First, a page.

After several days using Apple’s new iPhone XS Max, I can testify that it’s an excellent phone. The screen is brilliant, the camera better than ever and the fit and finish is everything you’d expect from an Apple flagship phone. It’s even more durable than previous models. I haven’t dropped my phone, but CNET “dropped a brand-new gold iPhone XS onto the sidewalk four times,” and it didn’t crack.
Even though the phone has a whopping 6.5-inch display, it fits nicely in my relatively small hands. It’s a little heavier than previous iPhones, mostly due to its stainless steel frame, but I don’t think it’s too heavy.
The 2688×1242 (458 pixels per inch) resolution “Super Retina” OLED display is one of the best I’ve ever seen on a phone in terms of its color accuracy, brightness and contrast.
Apple says that its new A12 Bionic chip provides for faster and better pictures as well as enhanced editing options. The company claims the new chip has a 15 percent performance increase over the previous A11 chip and uses “up to 50% lower power.” I didn’t benchmark power consumption, but I was able to get through an entire day on a single charge. Tom’s Guide rated the XS Max battery at 10 hours and 38 minutes, which is mid-range compared with other high-end phones. The smaller XS came in at 9:41. By comparison, the Huawei P20 lasted for 14:13 while Google’s Pixel 2, scored 12:9 on their endurance test.
Like last year’s iPhone X, the phone has Face ID, which immediately unlocks the phone as you glance at it. I found this to work almost flawlessly, with my glasses on or off. Face ID can also be used to unlock some apps and payment services.
Better camera and sound
I really like the phone’s camera and, despite what other reviewers have said, I think it’s better than the excellent camera in Google’s Pixel 2 XL — the phone I’ve been using nearly every day for the past year. The Pixel 2 is reputed to have the best phone camera on the planet, but I prefer the images I get from the new iPhone. I find that especially true with pictures of people where flesh tones look richer and better on an iPhone than they do with the Pixel 2.
As with previous high-end iPhones, the XS has a “dual-camera system,” with 2x optical zoom. All phone cameras have digital zoom, but optical zoom gives you higher-quality images. One impressive feature is the ability to adjust depth of field after a picture is taken, which determines what part of the image is in focus and what part you want to be blurred. Getting depth of field right on high-end cameras can be tricky. On an iPhone it’s incredibly easy. As with previous iPhones, there is also an optional portrait mode that automatically blurs the background for closeup photos, including selfies.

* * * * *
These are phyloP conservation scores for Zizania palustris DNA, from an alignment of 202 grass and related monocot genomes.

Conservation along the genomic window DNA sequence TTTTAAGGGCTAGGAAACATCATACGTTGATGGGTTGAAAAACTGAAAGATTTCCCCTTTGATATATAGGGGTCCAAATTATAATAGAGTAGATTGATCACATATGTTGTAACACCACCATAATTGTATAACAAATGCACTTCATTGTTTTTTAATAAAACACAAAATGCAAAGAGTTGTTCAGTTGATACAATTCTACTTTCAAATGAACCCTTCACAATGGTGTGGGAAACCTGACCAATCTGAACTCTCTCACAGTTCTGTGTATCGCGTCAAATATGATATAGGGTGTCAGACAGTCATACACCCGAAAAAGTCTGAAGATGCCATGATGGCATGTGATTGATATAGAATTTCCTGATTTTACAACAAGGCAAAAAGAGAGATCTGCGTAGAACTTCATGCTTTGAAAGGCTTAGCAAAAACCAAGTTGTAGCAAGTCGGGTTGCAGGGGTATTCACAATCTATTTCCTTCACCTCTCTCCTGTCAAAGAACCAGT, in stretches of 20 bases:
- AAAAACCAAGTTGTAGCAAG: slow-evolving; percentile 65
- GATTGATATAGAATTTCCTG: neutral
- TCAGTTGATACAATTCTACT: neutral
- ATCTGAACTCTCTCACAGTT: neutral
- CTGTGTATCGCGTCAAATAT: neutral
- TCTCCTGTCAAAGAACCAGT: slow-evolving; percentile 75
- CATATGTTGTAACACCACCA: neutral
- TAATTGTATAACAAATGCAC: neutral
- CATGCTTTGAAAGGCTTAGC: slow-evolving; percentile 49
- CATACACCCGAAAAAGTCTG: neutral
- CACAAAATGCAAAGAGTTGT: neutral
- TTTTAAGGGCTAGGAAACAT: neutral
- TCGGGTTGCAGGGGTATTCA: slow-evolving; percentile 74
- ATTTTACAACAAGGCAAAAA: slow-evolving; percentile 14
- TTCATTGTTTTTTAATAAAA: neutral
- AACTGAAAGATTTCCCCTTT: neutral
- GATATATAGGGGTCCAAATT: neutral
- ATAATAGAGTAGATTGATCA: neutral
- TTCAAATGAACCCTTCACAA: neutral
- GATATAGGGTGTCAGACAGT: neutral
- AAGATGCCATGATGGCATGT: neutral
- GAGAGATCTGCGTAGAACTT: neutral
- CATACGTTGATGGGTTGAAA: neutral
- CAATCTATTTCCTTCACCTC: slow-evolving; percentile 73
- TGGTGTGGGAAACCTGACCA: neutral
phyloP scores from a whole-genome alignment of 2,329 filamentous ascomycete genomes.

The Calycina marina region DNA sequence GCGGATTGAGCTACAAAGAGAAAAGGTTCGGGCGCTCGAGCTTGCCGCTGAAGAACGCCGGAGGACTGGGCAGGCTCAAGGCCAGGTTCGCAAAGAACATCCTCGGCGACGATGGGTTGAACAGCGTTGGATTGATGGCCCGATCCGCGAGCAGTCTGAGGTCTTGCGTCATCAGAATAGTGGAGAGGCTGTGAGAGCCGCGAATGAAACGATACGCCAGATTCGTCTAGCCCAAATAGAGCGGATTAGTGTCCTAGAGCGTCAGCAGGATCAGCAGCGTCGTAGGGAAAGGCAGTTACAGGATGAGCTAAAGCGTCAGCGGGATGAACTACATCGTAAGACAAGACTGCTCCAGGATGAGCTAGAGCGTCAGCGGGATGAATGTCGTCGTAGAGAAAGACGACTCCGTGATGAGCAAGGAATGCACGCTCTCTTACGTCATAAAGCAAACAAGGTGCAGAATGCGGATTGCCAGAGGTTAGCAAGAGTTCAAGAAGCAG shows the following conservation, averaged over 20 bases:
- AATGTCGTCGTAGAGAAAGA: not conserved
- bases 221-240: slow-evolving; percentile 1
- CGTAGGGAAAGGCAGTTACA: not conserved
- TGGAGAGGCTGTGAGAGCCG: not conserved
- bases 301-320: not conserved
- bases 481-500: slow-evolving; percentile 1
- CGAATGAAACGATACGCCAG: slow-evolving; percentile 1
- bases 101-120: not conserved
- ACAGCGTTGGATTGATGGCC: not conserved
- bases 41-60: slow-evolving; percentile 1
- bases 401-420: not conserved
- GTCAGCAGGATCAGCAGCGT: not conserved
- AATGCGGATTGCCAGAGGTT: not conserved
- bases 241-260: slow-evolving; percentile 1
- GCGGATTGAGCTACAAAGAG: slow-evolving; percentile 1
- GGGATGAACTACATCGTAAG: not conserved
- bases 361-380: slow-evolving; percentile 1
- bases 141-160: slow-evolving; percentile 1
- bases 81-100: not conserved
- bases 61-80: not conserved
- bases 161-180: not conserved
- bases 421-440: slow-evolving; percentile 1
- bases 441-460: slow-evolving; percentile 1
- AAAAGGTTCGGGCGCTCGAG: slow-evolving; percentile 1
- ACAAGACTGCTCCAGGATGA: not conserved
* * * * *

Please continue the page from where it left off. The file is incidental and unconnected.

And there’s one improvement that you can’t see but can hear. The phone’s stereo speakers make music and videos sound better, though most people probably listen via headphones. The phone’s video camera can now record stereo, which might be a bigger deal.
All of the features I described for the XS Max also apply to the smaller (5.8-inch screen) and somewhat less expensive ($999 and up) XS.
Less expensive iPhone XR
Apple also announced a $750 iPhone XR, which will be available for pre-order on October 18 and will ship on October 26. This phone, which I saw at the announcement but haven’t yet reviewed, will have a 6.1-inch “Liquid Retina” LCD display with a resolution of 1792×828 or 326 pixels per inch, compared with the higher resolution 458 pixels per inch of both the XS and XS Max. Like its more expensive siblings, the XR screen fills up the entire front of the phone, what Apple calls an “all-screen design.”
In most important ways, the XR appears to be nearly comparable with the XS and XS Max. Its 6.1-inch screen is a tad smaller than the XS Max (though bigger than the 5.8-inch XS) and it doesn’t have a 2X optical zoom camera like its more expensive brethren. It also has a less expensive aluminum frame, but I don’t think that matters a great deal. It has a less expensive and somewhat lower resolution LCD screen, but it still looks great. But it’s an iPhone with all the requisite qualities. $750 is hardly an inexpensive smartphone, but it is a way to get what promises to be an excellent large-screen iPhone for $350 less than the XS Max. I have a feeling it’s going to be a popular choice.
And, of course, you can save money by buying a phone from almost anyone but Apple. There are a lot of great Android phones on the market, including the aforementioned Pixel 2 and Pixel 2 XL, and Google is expected to announce its Pixel 3 phones on October 9, which are likely to be even more of a challenge to Apple. And then there is Samsung, LG, Motorola and so many other manufacturers to choose from, with an array of choices and price points.
Larry Magid is a tech journalist and internet safety activist.
Published at Thu, 27 Sep 2018 07:30:59 +0000